2017-11-01 / Community

Father and daughter comfort and entertain

D.K. Christi


Bing and his daughter, Cammy. Bing and his daughter, Cammy. Margot and Bill Hill’s white Jack Russell terriers, Bing and his daughter, Cammy – short for Camellia – had their own “go pack” and were well-prepared to weather hurricane Irma, which occurred right after they rode back to Pelican Bay following a northern visit.

Retired from a combined 60 years as members and leaders in Boston’s police force, the Hills were not deterred by the hurricane. On the drive home, they simply stopped for boots in case of flooding from the lake behind their house.

If they had been forced to evacuate, their pets were ready. Margot Hill recommends her preparations for all dog owners: medical records, licenses and tags, identity chips, leads and harnesses, one crate with blankets and comfort toys, lambs’ wool, bowls and food, life jackets and water.

“Preparing for the hurricane, I put clothes from an interior closet into plastic bins so we’d have a safe room,” said Hill. After the eye wall passed the first time, they went out to walk the dogs and then hurried back for the second half. When it was over, the lake hadn’t flooded after all. “God watches out for dogs,” said Hill.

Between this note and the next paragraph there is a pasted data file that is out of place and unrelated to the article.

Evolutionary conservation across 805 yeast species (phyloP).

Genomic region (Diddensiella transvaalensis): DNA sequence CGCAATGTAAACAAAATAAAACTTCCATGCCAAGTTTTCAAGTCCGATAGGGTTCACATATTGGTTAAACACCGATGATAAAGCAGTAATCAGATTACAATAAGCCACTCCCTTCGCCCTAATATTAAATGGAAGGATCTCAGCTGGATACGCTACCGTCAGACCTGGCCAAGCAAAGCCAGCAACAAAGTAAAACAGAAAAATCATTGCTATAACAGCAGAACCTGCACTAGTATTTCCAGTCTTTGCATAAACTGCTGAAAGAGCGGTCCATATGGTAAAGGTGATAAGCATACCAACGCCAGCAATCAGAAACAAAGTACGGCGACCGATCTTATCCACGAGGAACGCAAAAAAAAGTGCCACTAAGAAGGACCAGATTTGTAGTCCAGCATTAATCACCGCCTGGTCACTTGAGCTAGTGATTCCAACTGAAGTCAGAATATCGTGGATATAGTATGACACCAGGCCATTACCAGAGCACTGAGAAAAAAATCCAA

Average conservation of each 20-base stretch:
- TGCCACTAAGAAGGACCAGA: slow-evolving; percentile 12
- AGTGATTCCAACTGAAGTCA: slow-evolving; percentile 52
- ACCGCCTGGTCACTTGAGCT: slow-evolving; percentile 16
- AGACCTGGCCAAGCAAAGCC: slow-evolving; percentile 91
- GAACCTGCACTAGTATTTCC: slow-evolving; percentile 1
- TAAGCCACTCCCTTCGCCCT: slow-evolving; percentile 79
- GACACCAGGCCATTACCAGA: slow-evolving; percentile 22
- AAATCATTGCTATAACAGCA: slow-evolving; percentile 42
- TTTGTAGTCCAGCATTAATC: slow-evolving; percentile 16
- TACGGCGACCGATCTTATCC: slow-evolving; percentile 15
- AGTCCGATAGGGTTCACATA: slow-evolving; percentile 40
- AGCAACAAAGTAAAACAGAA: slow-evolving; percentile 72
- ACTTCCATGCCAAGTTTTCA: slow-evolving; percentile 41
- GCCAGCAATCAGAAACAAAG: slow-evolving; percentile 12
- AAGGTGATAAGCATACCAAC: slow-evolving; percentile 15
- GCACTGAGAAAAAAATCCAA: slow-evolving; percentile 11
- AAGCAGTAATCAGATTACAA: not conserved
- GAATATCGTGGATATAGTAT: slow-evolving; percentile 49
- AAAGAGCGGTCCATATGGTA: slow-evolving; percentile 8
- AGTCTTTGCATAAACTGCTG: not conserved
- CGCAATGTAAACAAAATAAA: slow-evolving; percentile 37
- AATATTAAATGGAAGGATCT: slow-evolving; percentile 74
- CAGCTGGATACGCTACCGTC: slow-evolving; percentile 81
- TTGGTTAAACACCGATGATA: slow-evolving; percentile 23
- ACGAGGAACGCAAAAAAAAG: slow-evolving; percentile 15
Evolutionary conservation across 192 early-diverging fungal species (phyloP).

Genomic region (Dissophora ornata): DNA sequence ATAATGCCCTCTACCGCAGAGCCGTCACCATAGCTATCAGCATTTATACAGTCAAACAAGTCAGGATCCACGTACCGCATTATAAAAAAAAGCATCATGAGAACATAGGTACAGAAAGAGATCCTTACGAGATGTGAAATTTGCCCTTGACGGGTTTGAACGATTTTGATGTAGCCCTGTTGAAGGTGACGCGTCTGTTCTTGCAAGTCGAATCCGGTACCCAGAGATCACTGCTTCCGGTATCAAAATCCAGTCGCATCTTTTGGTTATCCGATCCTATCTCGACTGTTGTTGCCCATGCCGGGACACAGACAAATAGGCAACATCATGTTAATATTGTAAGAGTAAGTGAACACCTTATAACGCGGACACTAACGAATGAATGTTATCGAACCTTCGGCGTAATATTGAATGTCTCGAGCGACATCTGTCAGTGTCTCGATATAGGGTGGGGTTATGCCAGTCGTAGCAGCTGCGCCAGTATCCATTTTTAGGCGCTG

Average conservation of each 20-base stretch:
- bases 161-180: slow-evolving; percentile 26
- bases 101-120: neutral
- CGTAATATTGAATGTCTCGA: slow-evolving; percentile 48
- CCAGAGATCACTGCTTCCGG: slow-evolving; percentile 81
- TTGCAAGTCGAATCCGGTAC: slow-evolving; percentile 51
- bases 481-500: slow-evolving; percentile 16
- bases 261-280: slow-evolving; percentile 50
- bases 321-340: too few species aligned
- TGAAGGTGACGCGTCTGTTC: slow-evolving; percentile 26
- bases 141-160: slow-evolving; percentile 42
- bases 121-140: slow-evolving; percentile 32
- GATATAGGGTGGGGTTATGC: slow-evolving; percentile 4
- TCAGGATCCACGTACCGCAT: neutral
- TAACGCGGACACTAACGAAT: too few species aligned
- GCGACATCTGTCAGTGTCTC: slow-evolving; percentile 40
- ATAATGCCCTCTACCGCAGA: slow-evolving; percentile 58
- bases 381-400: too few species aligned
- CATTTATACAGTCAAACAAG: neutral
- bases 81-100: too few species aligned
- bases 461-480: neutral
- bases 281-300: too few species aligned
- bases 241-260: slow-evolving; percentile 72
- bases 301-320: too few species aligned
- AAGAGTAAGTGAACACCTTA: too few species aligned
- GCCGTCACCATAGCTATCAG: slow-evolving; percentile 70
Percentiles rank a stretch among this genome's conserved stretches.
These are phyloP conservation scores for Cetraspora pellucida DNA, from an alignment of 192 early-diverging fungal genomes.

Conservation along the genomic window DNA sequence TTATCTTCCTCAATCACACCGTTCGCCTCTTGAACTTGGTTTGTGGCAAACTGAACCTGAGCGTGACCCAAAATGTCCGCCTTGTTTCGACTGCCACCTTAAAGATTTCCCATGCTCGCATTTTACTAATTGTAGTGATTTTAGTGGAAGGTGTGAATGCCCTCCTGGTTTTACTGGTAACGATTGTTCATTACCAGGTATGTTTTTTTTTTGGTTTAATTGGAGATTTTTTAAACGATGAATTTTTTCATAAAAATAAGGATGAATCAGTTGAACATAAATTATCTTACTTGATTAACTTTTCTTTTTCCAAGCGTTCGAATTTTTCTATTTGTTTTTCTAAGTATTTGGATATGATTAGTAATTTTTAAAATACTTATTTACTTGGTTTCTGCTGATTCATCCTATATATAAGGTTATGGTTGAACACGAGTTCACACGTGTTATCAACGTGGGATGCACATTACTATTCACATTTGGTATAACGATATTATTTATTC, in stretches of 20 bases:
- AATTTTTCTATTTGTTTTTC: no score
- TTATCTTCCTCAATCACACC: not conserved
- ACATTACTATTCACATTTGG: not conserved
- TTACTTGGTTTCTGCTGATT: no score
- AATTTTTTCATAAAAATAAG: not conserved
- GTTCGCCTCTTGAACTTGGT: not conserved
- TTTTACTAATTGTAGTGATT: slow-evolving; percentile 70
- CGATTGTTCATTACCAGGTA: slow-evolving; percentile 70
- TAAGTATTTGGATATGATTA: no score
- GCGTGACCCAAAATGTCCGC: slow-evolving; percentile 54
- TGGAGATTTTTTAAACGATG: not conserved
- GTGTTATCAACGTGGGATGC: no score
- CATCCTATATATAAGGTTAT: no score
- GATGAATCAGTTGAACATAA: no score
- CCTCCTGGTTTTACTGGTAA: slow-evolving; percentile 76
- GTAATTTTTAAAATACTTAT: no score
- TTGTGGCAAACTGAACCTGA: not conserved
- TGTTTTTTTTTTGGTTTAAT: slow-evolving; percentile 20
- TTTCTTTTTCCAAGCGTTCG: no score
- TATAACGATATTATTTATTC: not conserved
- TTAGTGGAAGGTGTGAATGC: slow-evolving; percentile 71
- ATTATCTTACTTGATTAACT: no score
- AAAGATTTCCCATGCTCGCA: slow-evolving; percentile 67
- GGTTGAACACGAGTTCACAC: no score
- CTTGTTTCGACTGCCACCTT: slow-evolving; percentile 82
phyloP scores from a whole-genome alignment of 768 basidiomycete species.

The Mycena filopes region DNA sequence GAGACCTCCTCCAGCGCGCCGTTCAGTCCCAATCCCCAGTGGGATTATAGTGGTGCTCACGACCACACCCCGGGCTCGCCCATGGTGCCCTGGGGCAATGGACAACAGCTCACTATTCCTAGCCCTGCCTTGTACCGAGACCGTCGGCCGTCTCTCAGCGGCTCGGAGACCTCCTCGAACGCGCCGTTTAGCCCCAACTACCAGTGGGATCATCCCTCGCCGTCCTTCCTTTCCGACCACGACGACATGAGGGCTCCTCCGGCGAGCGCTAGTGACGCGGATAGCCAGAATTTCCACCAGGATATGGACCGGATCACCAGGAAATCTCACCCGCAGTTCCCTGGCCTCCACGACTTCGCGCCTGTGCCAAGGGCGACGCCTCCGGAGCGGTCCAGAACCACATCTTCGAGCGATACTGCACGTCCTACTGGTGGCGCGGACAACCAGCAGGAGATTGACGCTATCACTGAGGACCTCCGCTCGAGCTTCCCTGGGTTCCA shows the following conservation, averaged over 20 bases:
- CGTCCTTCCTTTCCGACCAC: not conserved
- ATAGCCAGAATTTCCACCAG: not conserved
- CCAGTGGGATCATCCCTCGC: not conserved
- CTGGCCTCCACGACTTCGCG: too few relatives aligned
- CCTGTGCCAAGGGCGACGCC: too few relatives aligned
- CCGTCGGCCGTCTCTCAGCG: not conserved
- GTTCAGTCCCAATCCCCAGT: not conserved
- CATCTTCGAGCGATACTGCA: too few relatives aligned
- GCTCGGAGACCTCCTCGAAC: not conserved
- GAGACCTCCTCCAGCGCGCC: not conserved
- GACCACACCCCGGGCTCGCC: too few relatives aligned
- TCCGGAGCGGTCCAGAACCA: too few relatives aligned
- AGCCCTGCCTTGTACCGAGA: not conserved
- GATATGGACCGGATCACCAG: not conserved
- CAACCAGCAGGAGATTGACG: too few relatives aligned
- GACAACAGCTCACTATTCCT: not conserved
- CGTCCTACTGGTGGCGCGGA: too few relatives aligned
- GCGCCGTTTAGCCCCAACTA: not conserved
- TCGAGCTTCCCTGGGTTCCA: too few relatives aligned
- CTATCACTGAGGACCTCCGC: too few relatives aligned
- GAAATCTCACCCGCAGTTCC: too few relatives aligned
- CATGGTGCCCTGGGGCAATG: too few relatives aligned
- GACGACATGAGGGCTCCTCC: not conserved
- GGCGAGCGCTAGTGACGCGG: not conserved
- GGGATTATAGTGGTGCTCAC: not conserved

The next day, Bing and Cammy returned to work as therapy dogs. “Hope Hospice had received transfer patients from other facilities, and the need for a calming and reassuring influence was great,” said Hill.

The nurses’ station is the first stop for the dogs, who receive their assignments. “The nurses know who wants a visit,” said Hill. Cammy, just 15 months old and about 10 pounds, slips into bed under a welcome hand and remains for the gentle petting of her long-haired, rough coat.

Not to be outdone, Bing, 9 years old and about 15 pounds, also does a trick or two: He prays, speaks on command and rolls over. But singing is his specialty. “After all, with a name like that, he has to be a crooner,” said Hill. She has been taking him to Hope Hospice and Brookdale in Bonita Springs and Life Care Center of Estero for five years, often two days a week. She bathes them well so they smell good for their visits. Hope Hospice also sends them on home visits.

“Bing and Cammy provide a needed break for the homebound person and their caretaker,” said Hill. “While the patient is enjoying the canine attention, I often visit with the caretaker. Everyone has a dog story, and patients often have their own to tell.”

Hill said Bing and Cammy love their work as evidenced by the head snap and tail wagging that goes on when her husband says, “Are you going visiting?” and they run to the door.

Our Best Friends

If you have a dog that you think is particularly wonderful, contact us at info@swspotlight.com and he or she could be the next dog featured in this column.

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